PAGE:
Will Crozier, world’s strongest respiration nerd, joins the show today to discuss all things getting strong. From the importance of maximizing muscle in your weight class to looking outside the traditional powerlifting realm to break through training plateaus, Will offers a unique perspective and whether you’re a powerlifter or not, this episode is a must listen.
Will found the gym in a traditional way around 11 years ago, dabbling with his buddies from work and quickly took a liking to it. His initial foray into “real training” was through bodybuilding. However, within a few years he quickly found that he really liked lifting heavy (and disliked dieting), which led to his discovery of powerlifting. Due to having a solid base of muscle mass to begin with, Will took to powerlifting very quickly - breaking the Australian record for the deadlift in his weight class at the time in his very first meet - and realized it was his calling. Now as an elite level lifter, he finds himself trying to strike a balance between health and performance so he can be at the top of his game for a very long time. Currently, Will competes in the 275lb weight class and has posted a 2,167lb total (847lb squat, 484lb bench, and an 836lb deadlift) in his most recent meet.
We then dive into discussing the importance of hypertrophy for powerlifting, with Will making the case that muscle mass is often the limiting factor for most lifters. While many of the highly specific, high frequency powerlifting programs are en-vogue at the moment, Will prefers to use more of a bodybuilding approach (particularly in the off-season) with his athletes to keep them healthy and his words, “just get jacked”. As a coach, Will encourages his lifters to put on muscle and get as big and strong as they can as opposed to attempting to win local meets by staying in a lower weight class.
This leads us to a discussion on longevity in powerlifting and how Will has changed his approach to training over the years in order to extend his life on the platform. While younger lifters will often use the hammer of volume and intensity on the big lifts, Will cautions how that strategy will only “work” for so long before something breaks down and you hit a wall. It wasn’t until he had hit his own personal wall when he had started searching for other answers outside of just doing more of the same. Will found a lot of value in discovering various respiration interventions while backing off, programming more intelligently, and learning how to find and feel the right muscles. Additionally, Will recommends that lifters drop the ego and not use fatigue as a badge of honor, but instead focus on the big picture of improving over time.
Next we looked specifically at the squat and how Will used different drills to improve his movement competency over the past several years. Tired of always having low back pumps and tight hip flexors, he began to explore more of the work from the Postural Restoration Institute - which included regregressing positions and learning how to find his abs and hamstrings. Through this process, he began to draw more awareness to how he was moving, which downstream improved his competition squat. In taking several steps back and reducing sport specific volume but still working at a good level of intensity, he was able to better set himself up for success week to week and subsequently added 66lb to his squat in that timeframe.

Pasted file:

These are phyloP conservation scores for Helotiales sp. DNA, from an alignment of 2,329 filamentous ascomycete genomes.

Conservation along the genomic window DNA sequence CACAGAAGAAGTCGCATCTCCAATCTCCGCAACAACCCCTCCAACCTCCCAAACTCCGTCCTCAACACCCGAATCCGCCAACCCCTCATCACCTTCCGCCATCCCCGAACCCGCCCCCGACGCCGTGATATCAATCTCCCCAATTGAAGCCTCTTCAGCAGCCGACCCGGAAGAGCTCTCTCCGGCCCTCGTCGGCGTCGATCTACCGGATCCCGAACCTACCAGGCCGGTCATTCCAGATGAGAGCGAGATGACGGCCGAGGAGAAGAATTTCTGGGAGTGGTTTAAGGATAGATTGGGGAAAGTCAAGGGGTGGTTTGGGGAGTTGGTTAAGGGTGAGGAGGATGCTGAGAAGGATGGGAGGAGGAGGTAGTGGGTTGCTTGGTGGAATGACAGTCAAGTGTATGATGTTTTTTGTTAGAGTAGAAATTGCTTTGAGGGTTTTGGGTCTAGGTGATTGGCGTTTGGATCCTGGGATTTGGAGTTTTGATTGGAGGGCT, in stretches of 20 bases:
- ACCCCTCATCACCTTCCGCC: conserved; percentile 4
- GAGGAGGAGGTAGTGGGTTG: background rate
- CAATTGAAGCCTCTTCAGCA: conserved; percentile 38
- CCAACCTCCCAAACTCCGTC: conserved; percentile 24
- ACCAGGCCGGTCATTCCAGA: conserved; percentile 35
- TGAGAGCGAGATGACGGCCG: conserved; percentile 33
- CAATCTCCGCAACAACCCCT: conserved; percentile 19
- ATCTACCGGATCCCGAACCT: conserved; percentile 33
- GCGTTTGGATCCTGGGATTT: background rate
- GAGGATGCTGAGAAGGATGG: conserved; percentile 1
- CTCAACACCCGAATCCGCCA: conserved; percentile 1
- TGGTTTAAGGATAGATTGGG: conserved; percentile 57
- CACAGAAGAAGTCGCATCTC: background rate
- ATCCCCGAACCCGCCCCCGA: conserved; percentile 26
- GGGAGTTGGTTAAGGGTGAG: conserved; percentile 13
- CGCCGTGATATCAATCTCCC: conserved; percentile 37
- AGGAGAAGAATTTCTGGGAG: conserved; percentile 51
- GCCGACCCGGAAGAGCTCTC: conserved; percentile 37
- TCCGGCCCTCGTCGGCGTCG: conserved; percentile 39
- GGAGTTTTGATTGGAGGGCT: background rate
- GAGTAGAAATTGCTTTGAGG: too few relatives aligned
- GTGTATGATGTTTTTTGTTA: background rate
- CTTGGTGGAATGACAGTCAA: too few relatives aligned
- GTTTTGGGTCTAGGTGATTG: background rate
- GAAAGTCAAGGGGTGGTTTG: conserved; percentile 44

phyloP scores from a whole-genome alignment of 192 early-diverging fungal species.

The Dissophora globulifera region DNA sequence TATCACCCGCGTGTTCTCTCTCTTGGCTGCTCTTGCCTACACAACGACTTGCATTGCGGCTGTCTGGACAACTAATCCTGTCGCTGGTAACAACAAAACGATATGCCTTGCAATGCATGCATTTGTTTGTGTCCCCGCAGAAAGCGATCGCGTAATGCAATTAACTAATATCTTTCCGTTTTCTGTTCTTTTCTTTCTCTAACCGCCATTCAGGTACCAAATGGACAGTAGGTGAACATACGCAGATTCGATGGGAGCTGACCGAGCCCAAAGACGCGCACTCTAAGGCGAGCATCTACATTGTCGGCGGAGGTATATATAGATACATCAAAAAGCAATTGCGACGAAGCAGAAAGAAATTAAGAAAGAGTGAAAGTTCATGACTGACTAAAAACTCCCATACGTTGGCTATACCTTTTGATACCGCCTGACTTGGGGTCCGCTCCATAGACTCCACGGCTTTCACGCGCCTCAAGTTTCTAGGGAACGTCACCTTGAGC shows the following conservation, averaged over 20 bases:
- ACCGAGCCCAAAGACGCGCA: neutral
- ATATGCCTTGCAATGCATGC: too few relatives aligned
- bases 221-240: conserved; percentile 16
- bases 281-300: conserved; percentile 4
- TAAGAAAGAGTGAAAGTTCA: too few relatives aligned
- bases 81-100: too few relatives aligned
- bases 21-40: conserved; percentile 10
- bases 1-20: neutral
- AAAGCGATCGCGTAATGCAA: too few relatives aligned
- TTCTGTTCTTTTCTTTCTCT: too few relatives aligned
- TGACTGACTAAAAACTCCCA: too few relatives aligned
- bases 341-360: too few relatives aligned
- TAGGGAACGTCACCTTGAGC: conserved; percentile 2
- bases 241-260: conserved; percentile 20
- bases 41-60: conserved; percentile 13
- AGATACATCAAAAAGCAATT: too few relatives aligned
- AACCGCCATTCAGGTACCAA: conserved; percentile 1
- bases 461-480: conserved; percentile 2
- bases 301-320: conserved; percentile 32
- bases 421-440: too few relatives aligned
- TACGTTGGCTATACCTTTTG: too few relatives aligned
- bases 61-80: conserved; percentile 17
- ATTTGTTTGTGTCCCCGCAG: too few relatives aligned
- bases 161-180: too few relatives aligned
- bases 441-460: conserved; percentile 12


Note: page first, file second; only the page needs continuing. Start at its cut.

Will has found that through being able to access better positioning, he can now handle more volume without getting nearly as beat up. While he still uses relatively low training volume, he understands the importance of volume to drive further adaptations and uses specific movement strategies to mitigate potential wear and tear.
On the subject of warm ups for training, Will explains how he uses prep work to bring awareness to how he’s moving and prefers a minimal effective dose to feel primed and ready before getting under a barbell. He feels that a common misconception is the need for lengthy warm ups, especially as you advance in your lifting career. Rather, he proposes that once you understand how to feel certain muscles, you won’t need much in the way of prep work at all.
This ties in with Will’s overall philosophy on training and his emphasis on simplicity. We dove into Will’s current training structure and what a typical week looks like being several weeks out from a meet and an idea of what it looks like in more of an off season. Above all else, Will believes in making minimal changes over a long period of time and finding a way to be consistent so that you always know what’s working in your training vs what’s not. In making training uncomplicated, Will believes you can get brutally strong while learning how to measure and manage variables to continue to make progress.
Lastly, Will talks about how traveling for continuing education has been one of the things that has pushed his coaching to new levels and allowed him to connect the dots over the past few years. He strongly suggests Dr Pat Davidson’s Rethinking the Big Patterns and Zac Cupples’ Human Matrix to all coaches looking to expand their repertoire.
Enjoy and hit that subscribe button if you learned a thing or two.
4:30 – Will’s background
11:45 – The importance of muscle mass in powerlifting
18:00 – Longevity factor in powerlifting
25:15 – The squat
37:00 – Will’s structure for training drills
46:15 - Will’s average training day
57:45 - Will’s recommended resources
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